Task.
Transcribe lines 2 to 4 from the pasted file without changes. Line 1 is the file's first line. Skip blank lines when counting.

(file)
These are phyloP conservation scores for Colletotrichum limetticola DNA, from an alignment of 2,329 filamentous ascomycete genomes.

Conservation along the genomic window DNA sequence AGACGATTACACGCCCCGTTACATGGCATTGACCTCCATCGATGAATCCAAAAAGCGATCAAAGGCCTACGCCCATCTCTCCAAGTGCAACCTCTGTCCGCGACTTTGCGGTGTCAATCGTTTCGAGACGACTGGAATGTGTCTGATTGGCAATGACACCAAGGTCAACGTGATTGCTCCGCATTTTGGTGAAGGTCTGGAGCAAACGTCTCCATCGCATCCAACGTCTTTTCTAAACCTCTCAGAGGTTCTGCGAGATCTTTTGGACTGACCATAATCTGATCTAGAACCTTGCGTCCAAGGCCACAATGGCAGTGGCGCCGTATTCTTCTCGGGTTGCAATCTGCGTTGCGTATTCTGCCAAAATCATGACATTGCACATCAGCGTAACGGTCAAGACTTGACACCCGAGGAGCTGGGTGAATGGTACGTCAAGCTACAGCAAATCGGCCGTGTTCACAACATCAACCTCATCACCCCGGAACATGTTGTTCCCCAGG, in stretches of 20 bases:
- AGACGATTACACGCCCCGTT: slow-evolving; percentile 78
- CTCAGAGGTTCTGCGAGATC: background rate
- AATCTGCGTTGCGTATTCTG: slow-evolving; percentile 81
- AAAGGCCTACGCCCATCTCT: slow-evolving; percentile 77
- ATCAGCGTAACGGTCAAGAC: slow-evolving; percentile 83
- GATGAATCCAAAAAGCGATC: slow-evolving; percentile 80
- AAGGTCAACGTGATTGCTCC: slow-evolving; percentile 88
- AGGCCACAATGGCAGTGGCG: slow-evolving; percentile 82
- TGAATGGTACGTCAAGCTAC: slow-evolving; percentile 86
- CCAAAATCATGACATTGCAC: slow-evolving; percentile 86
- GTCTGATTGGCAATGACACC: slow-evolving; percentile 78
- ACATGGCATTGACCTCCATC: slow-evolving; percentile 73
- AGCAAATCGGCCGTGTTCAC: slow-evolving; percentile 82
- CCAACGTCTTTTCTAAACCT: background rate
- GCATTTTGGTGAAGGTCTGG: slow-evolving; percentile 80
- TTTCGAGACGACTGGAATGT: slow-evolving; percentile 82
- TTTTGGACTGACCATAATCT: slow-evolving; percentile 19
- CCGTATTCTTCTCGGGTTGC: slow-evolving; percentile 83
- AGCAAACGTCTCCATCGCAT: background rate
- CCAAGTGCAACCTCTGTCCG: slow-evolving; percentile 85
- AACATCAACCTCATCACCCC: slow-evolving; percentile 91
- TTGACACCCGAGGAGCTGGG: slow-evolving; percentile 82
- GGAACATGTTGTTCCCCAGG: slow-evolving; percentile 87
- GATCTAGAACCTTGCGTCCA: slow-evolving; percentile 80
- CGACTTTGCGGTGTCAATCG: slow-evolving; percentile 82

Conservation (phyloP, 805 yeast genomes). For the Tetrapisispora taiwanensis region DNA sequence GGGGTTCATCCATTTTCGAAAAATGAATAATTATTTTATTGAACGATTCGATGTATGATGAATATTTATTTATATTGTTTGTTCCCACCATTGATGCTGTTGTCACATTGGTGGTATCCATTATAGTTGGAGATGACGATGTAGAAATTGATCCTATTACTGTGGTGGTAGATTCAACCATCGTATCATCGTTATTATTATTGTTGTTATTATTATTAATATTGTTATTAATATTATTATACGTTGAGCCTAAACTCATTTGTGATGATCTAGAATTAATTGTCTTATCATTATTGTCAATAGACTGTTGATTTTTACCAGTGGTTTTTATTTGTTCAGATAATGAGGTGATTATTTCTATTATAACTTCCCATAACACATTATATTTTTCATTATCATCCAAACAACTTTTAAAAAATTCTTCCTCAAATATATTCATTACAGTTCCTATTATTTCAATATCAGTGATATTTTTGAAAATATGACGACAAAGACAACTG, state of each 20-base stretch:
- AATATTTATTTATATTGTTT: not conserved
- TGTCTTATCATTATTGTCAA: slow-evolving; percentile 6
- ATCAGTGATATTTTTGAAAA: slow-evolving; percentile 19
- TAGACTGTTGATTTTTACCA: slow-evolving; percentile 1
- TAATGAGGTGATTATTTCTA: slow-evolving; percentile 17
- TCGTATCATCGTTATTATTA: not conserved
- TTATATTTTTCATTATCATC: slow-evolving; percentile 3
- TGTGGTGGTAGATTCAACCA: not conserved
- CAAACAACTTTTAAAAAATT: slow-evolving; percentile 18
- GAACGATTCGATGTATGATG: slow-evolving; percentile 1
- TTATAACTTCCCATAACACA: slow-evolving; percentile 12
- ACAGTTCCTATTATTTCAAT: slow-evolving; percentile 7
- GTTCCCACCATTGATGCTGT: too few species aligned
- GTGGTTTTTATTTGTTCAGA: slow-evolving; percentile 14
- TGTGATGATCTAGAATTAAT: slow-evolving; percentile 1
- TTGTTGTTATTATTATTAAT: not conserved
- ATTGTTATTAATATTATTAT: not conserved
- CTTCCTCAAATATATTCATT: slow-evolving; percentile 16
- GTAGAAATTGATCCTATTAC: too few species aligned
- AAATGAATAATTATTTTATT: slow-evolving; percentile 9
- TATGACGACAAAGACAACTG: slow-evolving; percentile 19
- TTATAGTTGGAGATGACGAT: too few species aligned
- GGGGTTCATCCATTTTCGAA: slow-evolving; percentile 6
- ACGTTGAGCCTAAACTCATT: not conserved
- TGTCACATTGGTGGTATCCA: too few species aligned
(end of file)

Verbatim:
Conservation along the genomic window DNA sequence AGACGATTACACGCCCCGTTACATGGCATTGACCTCCATCGATGAATCCAAAAAGCGATCAAAGGCCTACGCCCATCTCTCCAAGTGCAACCTCTGTCCGCGACTTTGCGGTGTCAATCGTTTCGAGACGACTGGAATGTGTCTGATTGGCAATGACACCAAGGTCAACGTGATTGCTCCGCATTTTGGTGAAGGTCTGGAGCAAACGTCTCCATCGCATCCAACGTCTTTTCTAAACCTCTCAGAGGTTCTGCGAGATCTTTTGGACTGACCATAATCTGATCTAGAACCTTGCGTCCAAGGCCACAATGGCAGTGGCGCCGTATTCTTCTCGGGTTGCAATCTGCGTTGCGTATTCTGCCAAAATCATGACATTGCACATCAGCGTAACGGTCAAGACTTGACACCCGAGGAGCTGGGTGAATGGTACGTCAAGCTACAGCAAATCGGCCGTGTTCACAACATCAACCTCATCACCCCGGAACATGTTGTTCCCCAGG, in stretches of 20 bases:
- AGACGATTACACGCCCCGTT: slow-evolving; percentile 78
- CTCAGAGGTTCTGCGAGATC: background rate